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According to the Pew Research Center, more than one-fifth of adults ages 25 to 34 live with their parents or in other “multigenerational” arrangements, the highest level since the 1950s. You’ve probably heard enough stories about this trend by now to know it doesn’t just reflect a renewed interest in family bonding; these “boomerang children” are mostly moving back in with mom and dad (or grandma and grandpa) because of unemployment and economic hardship. In fact, the recession reduced the rate at which Americans set up new households by at least half, the Washington Post reports

This rise of multigenerational households—and correlated drop in new households—has ramifications beyond the personal. An estimated 2 million fewer homes are occupied than would have been had Americans continued to set up new homes and apartments at pre-recession rates. That’s a lot less people buying homes, paying rent, using utilities, buying home goods, etc. It’s a slowdown that has “broad implications for the economy,” the Post notes.

Housing has led the United States out of most of the recessions experienced since 1960, but if that vital industry is to significantly strengthen the current recovery, Americans are going to have to find their own homes at a more vigorous pace.

Although the number of new households began to recover in 2011, growth rate continues to lag behind its historic pace, according to Census Bureau statistics.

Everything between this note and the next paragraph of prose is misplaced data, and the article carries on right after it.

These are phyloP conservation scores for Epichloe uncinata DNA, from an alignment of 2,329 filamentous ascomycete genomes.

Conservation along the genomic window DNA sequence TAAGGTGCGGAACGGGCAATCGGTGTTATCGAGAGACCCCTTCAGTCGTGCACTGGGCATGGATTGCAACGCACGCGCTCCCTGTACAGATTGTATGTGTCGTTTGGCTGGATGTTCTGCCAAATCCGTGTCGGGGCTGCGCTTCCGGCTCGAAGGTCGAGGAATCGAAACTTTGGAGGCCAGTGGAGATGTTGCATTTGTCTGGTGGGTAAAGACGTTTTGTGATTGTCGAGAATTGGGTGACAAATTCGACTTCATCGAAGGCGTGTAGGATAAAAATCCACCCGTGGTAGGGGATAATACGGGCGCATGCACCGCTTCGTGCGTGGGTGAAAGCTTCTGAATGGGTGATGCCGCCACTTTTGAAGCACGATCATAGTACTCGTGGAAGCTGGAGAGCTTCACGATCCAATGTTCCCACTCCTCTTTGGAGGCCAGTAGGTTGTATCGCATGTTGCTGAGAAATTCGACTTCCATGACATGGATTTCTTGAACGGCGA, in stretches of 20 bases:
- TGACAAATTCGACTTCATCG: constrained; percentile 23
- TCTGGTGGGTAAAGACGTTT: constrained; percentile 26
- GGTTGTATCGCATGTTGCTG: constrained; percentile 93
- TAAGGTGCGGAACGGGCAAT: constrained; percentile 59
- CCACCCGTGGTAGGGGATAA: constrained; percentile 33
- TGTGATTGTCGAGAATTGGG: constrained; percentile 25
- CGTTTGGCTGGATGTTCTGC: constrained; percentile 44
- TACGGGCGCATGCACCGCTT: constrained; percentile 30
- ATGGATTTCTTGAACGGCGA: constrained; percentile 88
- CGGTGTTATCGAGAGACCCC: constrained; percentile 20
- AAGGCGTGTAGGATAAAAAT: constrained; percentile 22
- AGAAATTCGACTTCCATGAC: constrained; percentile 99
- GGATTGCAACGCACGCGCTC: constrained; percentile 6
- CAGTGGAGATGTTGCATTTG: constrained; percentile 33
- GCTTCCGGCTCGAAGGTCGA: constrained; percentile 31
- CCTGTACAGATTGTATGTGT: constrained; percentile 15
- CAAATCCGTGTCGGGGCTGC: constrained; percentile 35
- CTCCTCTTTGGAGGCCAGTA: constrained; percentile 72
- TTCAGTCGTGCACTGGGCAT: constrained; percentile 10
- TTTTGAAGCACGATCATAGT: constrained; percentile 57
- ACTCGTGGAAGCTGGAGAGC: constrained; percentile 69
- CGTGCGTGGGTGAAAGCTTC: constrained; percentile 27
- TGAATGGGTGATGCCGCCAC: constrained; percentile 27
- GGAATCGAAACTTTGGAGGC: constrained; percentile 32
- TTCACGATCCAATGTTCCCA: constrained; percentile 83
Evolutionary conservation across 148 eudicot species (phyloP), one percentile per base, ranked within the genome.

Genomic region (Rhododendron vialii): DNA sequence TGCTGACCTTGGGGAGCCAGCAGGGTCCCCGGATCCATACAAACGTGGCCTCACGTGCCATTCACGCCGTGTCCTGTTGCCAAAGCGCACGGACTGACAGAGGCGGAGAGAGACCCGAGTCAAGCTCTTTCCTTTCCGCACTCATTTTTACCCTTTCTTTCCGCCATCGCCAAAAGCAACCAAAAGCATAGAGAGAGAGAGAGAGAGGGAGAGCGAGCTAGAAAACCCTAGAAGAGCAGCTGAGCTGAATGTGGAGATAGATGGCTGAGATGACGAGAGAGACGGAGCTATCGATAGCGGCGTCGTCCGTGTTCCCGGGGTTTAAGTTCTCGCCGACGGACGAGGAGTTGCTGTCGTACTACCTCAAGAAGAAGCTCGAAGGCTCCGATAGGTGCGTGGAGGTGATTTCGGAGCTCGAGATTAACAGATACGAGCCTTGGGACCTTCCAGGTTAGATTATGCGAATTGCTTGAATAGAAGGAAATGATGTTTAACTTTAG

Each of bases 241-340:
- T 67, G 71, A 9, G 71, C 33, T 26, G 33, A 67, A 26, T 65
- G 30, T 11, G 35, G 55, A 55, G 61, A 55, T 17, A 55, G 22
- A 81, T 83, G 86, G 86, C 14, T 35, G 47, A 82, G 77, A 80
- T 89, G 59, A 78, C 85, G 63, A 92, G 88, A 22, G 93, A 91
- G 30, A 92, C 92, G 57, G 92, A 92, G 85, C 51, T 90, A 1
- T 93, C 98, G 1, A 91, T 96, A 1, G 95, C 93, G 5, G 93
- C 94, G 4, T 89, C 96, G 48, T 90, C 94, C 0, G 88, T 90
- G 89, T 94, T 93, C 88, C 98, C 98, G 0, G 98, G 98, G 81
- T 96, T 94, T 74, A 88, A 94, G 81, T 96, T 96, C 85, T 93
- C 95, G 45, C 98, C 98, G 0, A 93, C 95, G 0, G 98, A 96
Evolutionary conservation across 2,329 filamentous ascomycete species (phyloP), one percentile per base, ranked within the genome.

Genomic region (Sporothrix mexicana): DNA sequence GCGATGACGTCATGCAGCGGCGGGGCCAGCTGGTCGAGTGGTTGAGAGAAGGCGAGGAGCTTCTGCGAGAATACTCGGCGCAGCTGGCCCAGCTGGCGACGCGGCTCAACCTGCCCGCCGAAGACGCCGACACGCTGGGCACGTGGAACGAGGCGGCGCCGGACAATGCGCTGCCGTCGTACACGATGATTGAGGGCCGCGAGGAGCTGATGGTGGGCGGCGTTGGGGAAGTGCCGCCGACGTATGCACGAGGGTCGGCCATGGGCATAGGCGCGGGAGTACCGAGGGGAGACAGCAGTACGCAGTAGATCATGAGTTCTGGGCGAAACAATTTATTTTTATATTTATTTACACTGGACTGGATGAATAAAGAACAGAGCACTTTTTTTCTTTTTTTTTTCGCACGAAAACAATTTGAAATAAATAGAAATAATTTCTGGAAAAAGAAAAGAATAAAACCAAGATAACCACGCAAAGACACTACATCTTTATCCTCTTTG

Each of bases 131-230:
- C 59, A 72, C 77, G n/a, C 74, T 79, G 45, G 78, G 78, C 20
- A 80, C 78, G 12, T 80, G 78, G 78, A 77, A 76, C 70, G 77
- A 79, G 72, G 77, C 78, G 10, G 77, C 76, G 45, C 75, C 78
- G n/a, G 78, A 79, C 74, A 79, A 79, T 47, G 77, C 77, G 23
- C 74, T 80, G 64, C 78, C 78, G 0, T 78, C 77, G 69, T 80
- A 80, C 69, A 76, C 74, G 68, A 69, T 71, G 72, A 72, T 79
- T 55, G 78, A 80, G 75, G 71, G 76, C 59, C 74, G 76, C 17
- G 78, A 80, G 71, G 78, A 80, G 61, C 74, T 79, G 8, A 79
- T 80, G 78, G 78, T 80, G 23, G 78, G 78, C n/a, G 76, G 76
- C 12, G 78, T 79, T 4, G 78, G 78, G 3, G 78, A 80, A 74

“It is hard to see what’s going to turn this around without better job and income growth,” said Daniel McCue, research manager at Harvard University’s Joint Center for Housing Studies. “But the way the job market is going, I don’t see any [immediate] change.”

Nearly one-in-three parents of adult children (29 percent) say an adult child of theirs has moved back in with them in the past few years because of economic conditions, according to Pew. At this rate, households in the United States could begin to resemble those in parts of Europe and South America, where it’s more common for young adults to live with parents for longer periods, researchers say.

 Tuesday Quick Hits:

  • While it’s certainly good news that retirement accounts are recovering recession losses, it lends support to New York Times financial columnist Joe Nocera’s recent assertion that tying retirement plans “to a risky stock market … is a recipe for disaster” (and part of the reason for his own lack of retirement savings).

Photo: David Sacks/Getty Images

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